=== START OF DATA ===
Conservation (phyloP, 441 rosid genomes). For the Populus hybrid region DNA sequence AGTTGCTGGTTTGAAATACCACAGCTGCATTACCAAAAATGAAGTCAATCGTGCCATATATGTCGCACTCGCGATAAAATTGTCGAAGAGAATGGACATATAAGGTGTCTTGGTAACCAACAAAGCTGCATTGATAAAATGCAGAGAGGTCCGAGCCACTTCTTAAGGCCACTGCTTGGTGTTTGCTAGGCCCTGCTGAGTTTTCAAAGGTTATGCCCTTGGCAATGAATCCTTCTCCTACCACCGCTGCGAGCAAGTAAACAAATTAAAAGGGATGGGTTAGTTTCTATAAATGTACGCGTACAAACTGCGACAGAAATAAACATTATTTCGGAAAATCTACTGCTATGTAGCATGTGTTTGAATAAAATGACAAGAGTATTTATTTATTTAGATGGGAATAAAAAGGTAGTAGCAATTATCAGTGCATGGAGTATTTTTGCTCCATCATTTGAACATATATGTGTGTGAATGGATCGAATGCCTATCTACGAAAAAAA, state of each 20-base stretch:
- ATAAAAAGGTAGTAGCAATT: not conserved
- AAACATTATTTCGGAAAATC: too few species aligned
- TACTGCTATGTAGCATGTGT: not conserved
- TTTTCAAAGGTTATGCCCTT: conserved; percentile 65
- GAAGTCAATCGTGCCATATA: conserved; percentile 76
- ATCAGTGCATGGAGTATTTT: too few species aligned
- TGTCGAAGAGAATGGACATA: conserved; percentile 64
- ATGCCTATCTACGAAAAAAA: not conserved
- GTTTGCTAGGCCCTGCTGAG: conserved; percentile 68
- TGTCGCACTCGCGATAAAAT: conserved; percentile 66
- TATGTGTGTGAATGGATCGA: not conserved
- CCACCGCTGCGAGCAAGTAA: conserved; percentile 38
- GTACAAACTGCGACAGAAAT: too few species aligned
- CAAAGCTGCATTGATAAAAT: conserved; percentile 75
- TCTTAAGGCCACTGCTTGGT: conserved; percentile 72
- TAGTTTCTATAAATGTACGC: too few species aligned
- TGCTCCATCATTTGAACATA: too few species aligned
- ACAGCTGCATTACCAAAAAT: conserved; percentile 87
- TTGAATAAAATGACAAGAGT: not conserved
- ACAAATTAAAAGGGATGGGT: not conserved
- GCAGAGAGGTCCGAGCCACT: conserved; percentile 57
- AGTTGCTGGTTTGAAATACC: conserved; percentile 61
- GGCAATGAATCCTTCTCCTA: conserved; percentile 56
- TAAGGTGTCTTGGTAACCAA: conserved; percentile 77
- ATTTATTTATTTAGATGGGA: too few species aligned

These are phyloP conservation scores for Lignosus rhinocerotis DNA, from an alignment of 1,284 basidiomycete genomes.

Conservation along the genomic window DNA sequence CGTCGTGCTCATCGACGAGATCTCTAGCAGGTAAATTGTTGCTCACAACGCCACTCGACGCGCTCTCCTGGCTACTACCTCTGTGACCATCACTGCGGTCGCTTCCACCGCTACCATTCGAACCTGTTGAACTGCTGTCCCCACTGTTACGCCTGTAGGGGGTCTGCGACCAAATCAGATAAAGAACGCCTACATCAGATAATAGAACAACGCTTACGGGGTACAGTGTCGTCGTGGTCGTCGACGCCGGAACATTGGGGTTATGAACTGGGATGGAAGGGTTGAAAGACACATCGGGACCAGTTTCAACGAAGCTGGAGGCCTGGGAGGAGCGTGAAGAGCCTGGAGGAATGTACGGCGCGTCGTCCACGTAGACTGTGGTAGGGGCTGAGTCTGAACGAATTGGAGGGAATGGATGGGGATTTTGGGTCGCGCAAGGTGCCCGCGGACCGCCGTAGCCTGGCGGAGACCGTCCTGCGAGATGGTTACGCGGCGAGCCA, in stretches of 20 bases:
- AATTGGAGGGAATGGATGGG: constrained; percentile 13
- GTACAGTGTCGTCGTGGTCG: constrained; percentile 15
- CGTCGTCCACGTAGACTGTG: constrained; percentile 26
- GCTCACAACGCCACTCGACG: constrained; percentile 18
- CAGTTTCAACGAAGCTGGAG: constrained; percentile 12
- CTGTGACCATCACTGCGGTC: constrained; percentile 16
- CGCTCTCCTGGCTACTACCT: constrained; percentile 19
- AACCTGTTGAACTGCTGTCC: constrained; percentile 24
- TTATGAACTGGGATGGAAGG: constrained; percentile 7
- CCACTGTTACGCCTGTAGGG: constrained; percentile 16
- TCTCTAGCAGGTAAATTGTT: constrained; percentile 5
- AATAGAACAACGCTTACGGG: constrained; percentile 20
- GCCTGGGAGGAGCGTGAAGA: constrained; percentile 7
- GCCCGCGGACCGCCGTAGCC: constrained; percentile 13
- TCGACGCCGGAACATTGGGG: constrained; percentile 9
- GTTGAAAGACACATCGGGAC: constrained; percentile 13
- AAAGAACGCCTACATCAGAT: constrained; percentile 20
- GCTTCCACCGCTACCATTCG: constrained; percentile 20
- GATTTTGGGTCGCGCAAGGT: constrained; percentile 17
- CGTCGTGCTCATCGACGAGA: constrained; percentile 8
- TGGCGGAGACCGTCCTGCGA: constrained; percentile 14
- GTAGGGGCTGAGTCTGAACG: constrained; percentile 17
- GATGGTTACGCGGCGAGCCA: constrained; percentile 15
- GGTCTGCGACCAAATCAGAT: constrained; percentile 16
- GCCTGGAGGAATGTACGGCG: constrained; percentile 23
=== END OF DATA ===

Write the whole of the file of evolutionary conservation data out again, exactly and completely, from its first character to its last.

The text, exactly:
Conservation (phyloP, 441 rosid genomes). For the Populus hybrid region DNA sequence AGTTGCTGGTTTGAAATACCACAGCTGCATTACCAAAAATGAAGTCAATCGTGCCATATATGTCGCACTCGCGATAAAATTGTCGAAGAGAATGGACATATAAGGTGTCTTGGTAACCAACAAAGCTGCATTGATAAAATGCAGAGAGGTCCGAGCCACTTCTTAAGGCCACTGCTTGGTGTTTGCTAGGCCCTGCTGAGTTTTCAAAGGTTATGCCCTTGGCAATGAATCCTTCTCCTACCACCGCTGCGAGCAAGTAAACAAATTAAAAGGGATGGGTTAGTTTCTATAAATGTACGCGTACAAACTGCGACAGAAATAAACATTATTTCGGAAAATCTACTGCTATGTAGCATGTGTTTGAATAAAATGACAAGAGTATTTATTTATTTAGATGGGAATAAAAAGGTAGTAGCAATTATCAGTGCATGGAGTATTTTTGCTCCATCATTTGAACATATATGTGTGTGAATGGATCGAATGCCTATCTACGAAAAAAA, state of each 20-base stretch:
- ATAAAAAGGTAGTAGCAATT: not conserved
- AAACATTATTTCGGAAAATC: too few species aligned
- TACTGCTATGTAGCATGTGT: not conserved
- TTTTCAAAGGTTATGCCCTT: conserved; percentile 65
- GAAGTCAATCGTGCCATATA: conserved; percentile 76
- ATCAGTGCATGGAGTATTTT: too few species aligned
- TGTCGAAGAGAATGGACATA: conserved; percentile 64
- ATGCCTATCTACGAAAAAAA: not conserved
- GTTTGCTAGGCCCTGCTGAG: conserved; percentile 68
- TGTCGCACTCGCGATAAAAT: conserved; percentile 66
- TATGTGTGTGAATGGATCGA: not conserved
- CCACCGCTGCGAGCAAGTAA: conserved; percentile 38
- GTACAAACTGCGACAGAAAT: too few species aligned
- CAAAGCTGCATTGATAAAAT: conserved; percentile 75
- TCTTAAGGCCACTGCTTGGT: conserved; percentile 72
- TAGTTTCTATAAATGTACGC: too few species aligned
- TGCTCCATCATTTGAACATA: too few species aligned
- ACAGCTGCATTACCAAAAAT: conserved; percentile 87
- TTGAATAAAATGACAAGAGT: not conserved
- ACAAATTAAAAGGGATGGGT: not conserved
- GCAGAGAGGTCCGAGCCACT: conserved; percentile 57
- AGTTGCTGGTTTGAAATACC: conserved; percentile 61
- GGCAATGAATCCTTCTCCTA: conserved; percentile 56
- TAAGGTGTCTTGGTAACCAA: conserved; percentile 77
- ATTTATTTATTTAGATGGGA: too few species aligned

These are phyloP conservation scores for Lignosus rhinocerotis DNA, from an alignment of 1,284 basidiomycete genomes.

Conservation along the genomic window DNA sequence CGTCGTGCTCATCGACGAGATCTCTAGCAGGTAAATTGTTGCTCACAACGCCACTCGACGCGCTCTCCTGGCTACTACCTCTGTGACCATCACTGCGGTCGCTTCCACCGCTACCATTCGAACCTGTTGAACTGCTGTCCCCACTGTTACGCCTGTAGGGGGTCTGCGACCAAATCAGATAAAGAACGCCTACATCAGATAATAGAACAACGCTTACGGGGTACAGTGTCGTCGTGGTCGTCGACGCCGGAACATTGGGGTTATGAACTGGGATGGAAGGGTTGAAAGACACATCGGGACCAGTTTCAACGAAGCTGGAGGCCTGGGAGGAGCGTGAAGAGCCTGGAGGAATGTACGGCGCGTCGTCCACGTAGACTGTGGTAGGGGCTGAGTCTGAACGAATTGGAGGGAATGGATGGGGATTTTGGGTCGCGCAAGGTGCCCGCGGACCGCCGTAGCCTGGCGGAGACCGTCCTGCGAGATGGTTACGCGGCGAGCCA, in stretches of 20 bases:
- AATTGGAGGGAATGGATGGG: constrained; percentile 13
- GTACAGTGTCGTCGTGGTCG: constrained; percentile 15
- CGTCGTCCACGTAGACTGTG: constrained; percentile 26
- GCTCACAACGCCACTCGACG: constrained; percentile 18
- CAGTTTCAACGAAGCTGGAG: constrained; percentile 12
- CTGTGACCATCACTGCGGTC: constrained; percentile 16
- CGCTCTCCTGGCTACTACCT: constrained; percentile 19
- AACCTGTTGAACTGCTGTCC: constrained; percentile 24
- TTATGAACTGGGATGGAAGG: constrained; percentile 7
- CCACTGTTACGCCTGTAGGG: constrained; percentile 16
- TCTCTAGCAGGTAAATTGTT: constrained; percentile 5
- AATAGAACAACGCTTACGGG: constrained; percentile 20
- GCCTGGGAGGAGCGTGAAGA: constrained; percentile 7
- GCCCGCGGACCGCCGTAGCC: constrained; percentile 13
- TCGACGCCGGAACATTGGGG: constrained; percentile 9
- GTTGAAAGACACATCGGGAC: constrained; percentile 13
- AAAGAACGCCTACATCAGAT: constrained; percentile 20
- GCTTCCACCGCTACCATTCG: constrained; percentile 20
- GATTTTGGGTCGCGCAAGGT: constrained; percentile 17
- CGTCGTGCTCATCGACGAGA: constrained; percentile 8
- TGGCGGAGACCGTCCTGCGA: constrained; percentile 14
- GTAGGGGCTGAGTCTGAACG: constrained; percentile 17
- GATGGTTACGCGGCGAGCCA: constrained; percentile 15
- GGTCTGCGACCAAATCAGAT: constrained; percentile 16
- GCCTGGAGGAATGTACGGCG: constrained; percentile 23